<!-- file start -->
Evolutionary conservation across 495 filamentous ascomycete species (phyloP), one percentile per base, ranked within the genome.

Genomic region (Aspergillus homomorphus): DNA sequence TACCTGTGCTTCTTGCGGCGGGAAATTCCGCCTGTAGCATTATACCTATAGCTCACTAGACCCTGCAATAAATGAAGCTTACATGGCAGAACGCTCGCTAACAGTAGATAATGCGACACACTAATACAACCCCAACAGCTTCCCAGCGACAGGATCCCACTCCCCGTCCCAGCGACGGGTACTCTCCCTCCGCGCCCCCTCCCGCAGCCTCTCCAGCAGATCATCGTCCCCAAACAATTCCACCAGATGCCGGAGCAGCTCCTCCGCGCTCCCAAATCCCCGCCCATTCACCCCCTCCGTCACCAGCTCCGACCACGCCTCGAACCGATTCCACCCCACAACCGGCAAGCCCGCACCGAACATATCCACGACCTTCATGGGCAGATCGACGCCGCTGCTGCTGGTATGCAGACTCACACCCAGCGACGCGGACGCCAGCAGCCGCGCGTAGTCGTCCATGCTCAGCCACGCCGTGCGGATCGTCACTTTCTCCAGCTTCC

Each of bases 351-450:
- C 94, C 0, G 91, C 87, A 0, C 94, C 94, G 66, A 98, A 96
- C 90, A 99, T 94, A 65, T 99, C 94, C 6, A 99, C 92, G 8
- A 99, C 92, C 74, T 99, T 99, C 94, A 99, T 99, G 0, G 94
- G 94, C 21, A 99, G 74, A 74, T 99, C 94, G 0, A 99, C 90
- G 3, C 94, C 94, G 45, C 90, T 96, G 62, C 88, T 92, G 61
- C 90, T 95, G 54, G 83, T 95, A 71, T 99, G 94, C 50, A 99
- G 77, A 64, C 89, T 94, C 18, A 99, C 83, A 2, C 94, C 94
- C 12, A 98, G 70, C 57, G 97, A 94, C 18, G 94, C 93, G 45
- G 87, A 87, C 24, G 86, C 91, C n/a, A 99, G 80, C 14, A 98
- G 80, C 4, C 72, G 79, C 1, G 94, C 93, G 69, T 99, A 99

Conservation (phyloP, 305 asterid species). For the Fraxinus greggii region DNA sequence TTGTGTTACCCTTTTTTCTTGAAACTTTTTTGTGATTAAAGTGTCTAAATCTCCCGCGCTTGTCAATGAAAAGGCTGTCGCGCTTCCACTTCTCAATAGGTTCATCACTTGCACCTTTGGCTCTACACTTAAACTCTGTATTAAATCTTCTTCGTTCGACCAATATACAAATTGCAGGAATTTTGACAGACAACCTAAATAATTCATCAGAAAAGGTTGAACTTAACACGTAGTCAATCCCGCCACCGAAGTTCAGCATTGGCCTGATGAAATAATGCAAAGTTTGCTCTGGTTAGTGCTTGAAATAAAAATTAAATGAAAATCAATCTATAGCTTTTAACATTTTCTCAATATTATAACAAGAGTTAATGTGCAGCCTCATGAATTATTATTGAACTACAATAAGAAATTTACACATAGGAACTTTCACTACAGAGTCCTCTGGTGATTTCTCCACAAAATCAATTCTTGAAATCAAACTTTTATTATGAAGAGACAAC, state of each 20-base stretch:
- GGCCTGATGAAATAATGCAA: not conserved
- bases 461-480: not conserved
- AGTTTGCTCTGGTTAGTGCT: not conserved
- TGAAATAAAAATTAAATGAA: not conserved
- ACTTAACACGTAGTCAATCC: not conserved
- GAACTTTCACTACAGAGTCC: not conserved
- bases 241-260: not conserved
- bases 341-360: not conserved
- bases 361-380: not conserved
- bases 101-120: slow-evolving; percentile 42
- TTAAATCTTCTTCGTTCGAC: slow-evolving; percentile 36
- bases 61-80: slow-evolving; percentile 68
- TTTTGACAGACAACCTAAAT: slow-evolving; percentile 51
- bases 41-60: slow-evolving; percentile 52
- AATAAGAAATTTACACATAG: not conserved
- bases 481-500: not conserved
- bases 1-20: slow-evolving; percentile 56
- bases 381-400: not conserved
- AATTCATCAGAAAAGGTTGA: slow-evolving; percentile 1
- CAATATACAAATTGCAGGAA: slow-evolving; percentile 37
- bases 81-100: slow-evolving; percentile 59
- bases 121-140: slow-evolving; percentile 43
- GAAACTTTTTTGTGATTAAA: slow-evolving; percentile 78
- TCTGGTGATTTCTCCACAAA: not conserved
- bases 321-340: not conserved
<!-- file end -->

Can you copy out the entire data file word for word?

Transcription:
Evolutionary conservation across 495 filamentous ascomycete species (phyloP), one percentile per base, ranked within the genome.

Genomic region (Aspergillus homomorphus): DNA sequence TACCTGTGCTTCTTGCGGCGGGAAATTCCGCCTGTAGCATTATACCTATAGCTCACTAGACCCTGCAATAAATGAAGCTTACATGGCAGAACGCTCGCTAACAGTAGATAATGCGACACACTAATACAACCCCAACAGCTTCCCAGCGACAGGATCCCACTCCCCGTCCCAGCGACGGGTACTCTCCCTCCGCGCCCCCTCCCGCAGCCTCTCCAGCAGATCATCGTCCCCAAACAATTCCACCAGATGCCGGAGCAGCTCCTCCGCGCTCCCAAATCCCCGCCCATTCACCCCCTCCGTCACCAGCTCCGACCACGCCTCGAACCGATTCCACCCCACAACCGGCAAGCCCGCACCGAACATATCCACGACCTTCATGGGCAGATCGACGCCGCTGCTGCTGGTATGCAGACTCACACCCAGCGACGCGGACGCCAGCAGCCGCGCGTAGTCGTCCATGCTCAGCCACGCCGTGCGGATCGTCACTTTCTCCAGCTTCC

Each of bases 351-450:
- C 94, C 0, G 91, C 87, A 0, C 94, C 94, G 66, A 98, A 96
- C 90, A 99, T 94, A 65, T 99, C 94, C 6, A 99, C 92, G 8
- A 99, C 92, C 74, T 99, T 99, C 94, A 99, T 99, G 0, G 94
- G 94, C 21, A 99, G 74, A 74, T 99, C 94, G 0, A 99, C 90
- G 3, C 94, C 94, G 45, C 90, T 96, G 62, C 88, T 92, G 61
- C 90, T 95, G 54, G 83, T 95, A 71, T 99, G 94, C 50, A 99
- G 77, A 64, C 89, T 94, C 18, A 99, C 83, A 2, C 94, C 94
- C 12, A 98, G 70, C 57, G 97, A 94, C 18, G 94, C 93, G 45
- G 87, A 87, C 24, G 86, C 91, C n/a, A 99, G 80, C 14, A 98
- G 80, C 4, C 72, G 79, C 1, G 94, C 93, G 69, T 99, A 99

Conservation (phyloP, 305 asterid species). For the Fraxinus greggii region DNA sequence TTGTGTTACCCTTTTTTCTTGAAACTTTTTTGTGATTAAAGTGTCTAAATCTCCCGCGCTTGTCAATGAAAAGGCTGTCGCGCTTCCACTTCTCAATAGGTTCATCACTTGCACCTTTGGCTCTACACTTAAACTCTGTATTAAATCTTCTTCGTTCGACCAATATACAAATTGCAGGAATTTTGACAGACAACCTAAATAATTCATCAGAAAAGGTTGAACTTAACACGTAGTCAATCCCGCCACCGAAGTTCAGCATTGGCCTGATGAAATAATGCAAAGTTTGCTCTGGTTAGTGCTTGAAATAAAAATTAAATGAAAATCAATCTATAGCTTTTAACATTTTCTCAATATTATAACAAGAGTTAATGTGCAGCCTCATGAATTATTATTGAACTACAATAAGAAATTTACACATAGGAACTTTCACTACAGAGTCCTCTGGTGATTTCTCCACAAAATCAATTCTTGAAATCAAACTTTTATTATGAAGAGACAAC, state of each 20-base stretch:
- GGCCTGATGAAATAATGCAA: not conserved
- bases 461-480: not conserved
- AGTTTGCTCTGGTTAGTGCT: not conserved
- TGAAATAAAAATTAAATGAA: not conserved
- ACTTAACACGTAGTCAATCC: not conserved
- GAACTTTCACTACAGAGTCC: not conserved
- bases 241-260: not conserved
- bases 341-360: not conserved
- bases 361-380: not conserved
- bases 101-120: slow-evolving; percentile 42
- TTAAATCTTCTTCGTTCGAC: slow-evolving; percentile 36
- bases 61-80: slow-evolving; percentile 68
- TTTTGACAGACAACCTAAAT: slow-evolving; percentile 51
- bases 41-60: slow-evolving; percentile 52
- AATAAGAAATTTACACATAG: not conserved
- bases 481-500: not conserved
- bases 1-20: slow-evolving; percentile 56
- bases 381-400: not conserved
- AATTCATCAGAAAAGGTTGA: slow-evolving; percentile 1
- CAATATACAAATTGCAGGAA: slow-evolving; percentile 37
- bases 81-100: slow-evolving; percentile 59
- bases 121-140: slow-evolving; percentile 43
- GAAACTTTTTTGTGATTAAA: slow-evolving; percentile 78
- TCTGGTGATTTCTCCACAAA: not conserved
- bases 321-340: not conserved